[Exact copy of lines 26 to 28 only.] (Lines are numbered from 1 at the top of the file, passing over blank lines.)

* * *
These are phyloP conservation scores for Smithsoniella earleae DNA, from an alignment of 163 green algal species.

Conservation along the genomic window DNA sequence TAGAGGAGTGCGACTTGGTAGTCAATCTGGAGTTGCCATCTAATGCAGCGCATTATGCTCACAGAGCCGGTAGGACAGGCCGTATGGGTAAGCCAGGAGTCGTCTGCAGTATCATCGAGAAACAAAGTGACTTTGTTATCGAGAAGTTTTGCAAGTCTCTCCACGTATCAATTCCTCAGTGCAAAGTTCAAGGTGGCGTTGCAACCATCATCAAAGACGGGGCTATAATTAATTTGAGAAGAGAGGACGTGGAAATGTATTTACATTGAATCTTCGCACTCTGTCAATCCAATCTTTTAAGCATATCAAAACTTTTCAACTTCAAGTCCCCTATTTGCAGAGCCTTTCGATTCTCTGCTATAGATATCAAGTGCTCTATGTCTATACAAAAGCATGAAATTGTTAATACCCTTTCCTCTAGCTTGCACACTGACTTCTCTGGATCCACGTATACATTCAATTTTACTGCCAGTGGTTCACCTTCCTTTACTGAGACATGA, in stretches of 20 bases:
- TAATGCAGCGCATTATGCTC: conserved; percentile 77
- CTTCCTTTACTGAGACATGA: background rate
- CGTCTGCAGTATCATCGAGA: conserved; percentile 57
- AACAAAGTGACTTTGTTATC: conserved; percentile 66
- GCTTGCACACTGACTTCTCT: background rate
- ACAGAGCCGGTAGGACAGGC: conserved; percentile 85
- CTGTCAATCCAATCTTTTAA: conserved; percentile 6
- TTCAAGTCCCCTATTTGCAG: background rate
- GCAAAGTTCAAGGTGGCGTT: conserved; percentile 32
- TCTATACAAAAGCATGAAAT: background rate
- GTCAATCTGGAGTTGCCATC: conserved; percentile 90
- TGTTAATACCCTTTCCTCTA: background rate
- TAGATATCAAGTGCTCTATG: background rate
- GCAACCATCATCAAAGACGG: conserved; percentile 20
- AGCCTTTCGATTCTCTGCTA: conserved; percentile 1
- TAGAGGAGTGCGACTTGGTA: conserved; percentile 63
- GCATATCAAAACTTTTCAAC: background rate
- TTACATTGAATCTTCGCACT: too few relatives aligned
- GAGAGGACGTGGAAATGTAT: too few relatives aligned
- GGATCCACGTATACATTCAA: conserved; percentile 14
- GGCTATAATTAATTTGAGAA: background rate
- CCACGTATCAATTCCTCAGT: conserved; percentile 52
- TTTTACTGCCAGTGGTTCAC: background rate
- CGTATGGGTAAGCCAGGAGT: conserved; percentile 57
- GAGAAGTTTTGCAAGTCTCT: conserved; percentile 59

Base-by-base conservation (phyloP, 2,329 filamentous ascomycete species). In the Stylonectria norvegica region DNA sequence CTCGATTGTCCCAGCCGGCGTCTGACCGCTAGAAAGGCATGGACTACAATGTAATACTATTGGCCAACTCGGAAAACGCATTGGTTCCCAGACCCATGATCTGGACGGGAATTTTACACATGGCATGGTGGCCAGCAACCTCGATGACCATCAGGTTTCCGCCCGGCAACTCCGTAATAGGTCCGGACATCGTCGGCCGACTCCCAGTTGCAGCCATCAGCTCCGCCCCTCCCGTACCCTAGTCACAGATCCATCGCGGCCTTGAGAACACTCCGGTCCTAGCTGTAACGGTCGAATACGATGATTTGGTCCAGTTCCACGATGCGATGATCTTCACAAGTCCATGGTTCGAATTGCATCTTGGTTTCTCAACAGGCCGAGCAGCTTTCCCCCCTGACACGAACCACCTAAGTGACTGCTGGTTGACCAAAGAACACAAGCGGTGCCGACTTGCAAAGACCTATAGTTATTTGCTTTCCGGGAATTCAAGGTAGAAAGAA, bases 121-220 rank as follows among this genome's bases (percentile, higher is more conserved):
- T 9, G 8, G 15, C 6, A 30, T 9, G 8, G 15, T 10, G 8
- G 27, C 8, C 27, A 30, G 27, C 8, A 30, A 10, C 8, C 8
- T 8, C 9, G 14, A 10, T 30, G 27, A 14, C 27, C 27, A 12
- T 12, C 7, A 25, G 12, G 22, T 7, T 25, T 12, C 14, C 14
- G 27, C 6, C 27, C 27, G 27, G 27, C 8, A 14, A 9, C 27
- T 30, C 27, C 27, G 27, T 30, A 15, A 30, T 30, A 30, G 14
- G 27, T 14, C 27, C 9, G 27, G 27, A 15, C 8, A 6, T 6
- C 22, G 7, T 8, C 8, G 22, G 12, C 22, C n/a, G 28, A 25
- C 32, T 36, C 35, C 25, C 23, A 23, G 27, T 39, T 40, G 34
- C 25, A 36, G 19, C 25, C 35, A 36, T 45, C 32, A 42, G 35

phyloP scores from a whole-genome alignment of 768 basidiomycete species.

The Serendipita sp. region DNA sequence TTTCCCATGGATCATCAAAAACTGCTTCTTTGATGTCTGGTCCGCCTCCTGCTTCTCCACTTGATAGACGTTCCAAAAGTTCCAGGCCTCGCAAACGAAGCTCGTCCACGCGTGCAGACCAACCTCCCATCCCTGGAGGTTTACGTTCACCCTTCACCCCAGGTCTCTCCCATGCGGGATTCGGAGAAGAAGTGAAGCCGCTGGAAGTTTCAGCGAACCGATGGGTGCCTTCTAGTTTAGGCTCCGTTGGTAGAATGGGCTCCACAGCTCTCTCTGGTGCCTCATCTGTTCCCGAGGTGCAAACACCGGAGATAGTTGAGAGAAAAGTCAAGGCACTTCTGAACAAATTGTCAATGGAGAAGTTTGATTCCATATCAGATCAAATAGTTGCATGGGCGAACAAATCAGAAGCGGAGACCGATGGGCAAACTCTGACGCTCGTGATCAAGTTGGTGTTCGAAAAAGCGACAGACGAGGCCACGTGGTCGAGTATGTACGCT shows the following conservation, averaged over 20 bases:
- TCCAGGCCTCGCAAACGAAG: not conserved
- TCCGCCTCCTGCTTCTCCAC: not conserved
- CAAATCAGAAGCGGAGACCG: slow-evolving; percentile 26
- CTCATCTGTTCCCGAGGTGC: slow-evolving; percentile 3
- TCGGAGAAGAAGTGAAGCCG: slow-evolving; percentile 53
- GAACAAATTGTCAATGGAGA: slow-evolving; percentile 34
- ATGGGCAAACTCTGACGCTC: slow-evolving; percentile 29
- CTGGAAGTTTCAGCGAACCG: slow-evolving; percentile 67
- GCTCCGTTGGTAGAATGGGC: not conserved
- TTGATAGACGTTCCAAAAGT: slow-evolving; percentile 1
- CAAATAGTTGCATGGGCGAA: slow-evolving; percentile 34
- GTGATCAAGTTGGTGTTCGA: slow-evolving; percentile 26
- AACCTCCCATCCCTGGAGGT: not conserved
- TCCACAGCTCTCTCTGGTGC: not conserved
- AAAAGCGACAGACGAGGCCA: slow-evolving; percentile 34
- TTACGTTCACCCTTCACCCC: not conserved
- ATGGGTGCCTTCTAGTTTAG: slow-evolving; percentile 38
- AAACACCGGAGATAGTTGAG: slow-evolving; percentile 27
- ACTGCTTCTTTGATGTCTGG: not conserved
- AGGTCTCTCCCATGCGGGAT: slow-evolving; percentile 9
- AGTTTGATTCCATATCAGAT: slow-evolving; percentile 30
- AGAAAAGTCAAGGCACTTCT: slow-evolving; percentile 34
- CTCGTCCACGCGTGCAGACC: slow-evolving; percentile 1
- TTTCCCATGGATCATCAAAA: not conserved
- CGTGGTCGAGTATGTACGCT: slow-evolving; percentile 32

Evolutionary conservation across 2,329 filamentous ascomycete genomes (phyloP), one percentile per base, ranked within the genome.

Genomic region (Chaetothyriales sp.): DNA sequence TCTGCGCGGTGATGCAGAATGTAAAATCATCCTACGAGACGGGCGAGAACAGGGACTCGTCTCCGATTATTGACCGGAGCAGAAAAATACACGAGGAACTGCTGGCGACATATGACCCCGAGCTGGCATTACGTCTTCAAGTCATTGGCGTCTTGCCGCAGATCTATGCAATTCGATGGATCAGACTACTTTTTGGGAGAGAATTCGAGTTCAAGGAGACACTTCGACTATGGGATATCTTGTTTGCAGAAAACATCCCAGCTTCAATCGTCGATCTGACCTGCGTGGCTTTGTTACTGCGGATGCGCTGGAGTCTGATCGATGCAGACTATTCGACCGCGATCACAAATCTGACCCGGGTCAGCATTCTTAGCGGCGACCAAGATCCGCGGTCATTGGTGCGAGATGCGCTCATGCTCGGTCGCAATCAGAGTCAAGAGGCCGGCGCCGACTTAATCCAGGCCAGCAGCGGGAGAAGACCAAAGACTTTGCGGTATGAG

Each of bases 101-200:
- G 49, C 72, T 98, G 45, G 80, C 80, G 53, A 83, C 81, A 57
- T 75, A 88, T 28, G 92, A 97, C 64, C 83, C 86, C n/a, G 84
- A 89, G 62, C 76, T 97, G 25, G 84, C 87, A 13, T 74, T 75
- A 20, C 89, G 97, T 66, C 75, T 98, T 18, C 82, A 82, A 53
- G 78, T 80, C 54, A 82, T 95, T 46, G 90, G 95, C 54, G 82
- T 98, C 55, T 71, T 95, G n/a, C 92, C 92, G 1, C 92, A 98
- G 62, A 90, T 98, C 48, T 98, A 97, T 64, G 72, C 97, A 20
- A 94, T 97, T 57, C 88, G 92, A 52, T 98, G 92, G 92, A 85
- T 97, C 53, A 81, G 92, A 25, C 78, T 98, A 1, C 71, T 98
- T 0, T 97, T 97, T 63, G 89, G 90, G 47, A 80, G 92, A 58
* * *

- CGTATGGGTAAGCCAGGAGT: conserved; percentile 57
- GAGAAGTTTTGCAAGTCTCT: conserved; percentile 59

Base-by-base conservation (phyloP, 2,329 filamentous ascomycete species). In the Stylonectria norvegica region DNA sequence CTCGATTGTCCCAGCCGGCGTCTGACCGCTAGAAAGGCATGGACTACAATGTAATACTATTGGCCAACTCGGAAAACGCATTGGTTCCCAGACCCATGATCTGGACGGGAATTTTACACATGGCATGGTGGCCAGCAACCTCGATGACCATCAGGTTTCCGCCCGGCAACTCCGTAATAGGTCCGGACATCGTCGGCCGACTCCCAGTTGCAGCCATCAGCTCCGCCCCTCCCGTACCCTAGTCACAGATCCATCGCGGCCTTGAGAACACTCCGGTCCTAGCTGTAACGGTCGAATACGATGATTTGGTCCAGTTCCACGATGCGATGATCTTCACAAGTCCATGGTTCGAATTGCATCTTGGTTTCTCAACAGGCCGAGCAGCTTTCCCCCCTGACACGAACCACCTAAGTGACTGCTGGTTGACCAAAGAACACAAGCGGTGCCGACTTGCAAAGACCTATAGTTATTTGCTTTCCGGGAATTCAAGGTAGAAAGAA, bases 121-220 rank as follows among this genome's bases (percentile, higher is more conserved):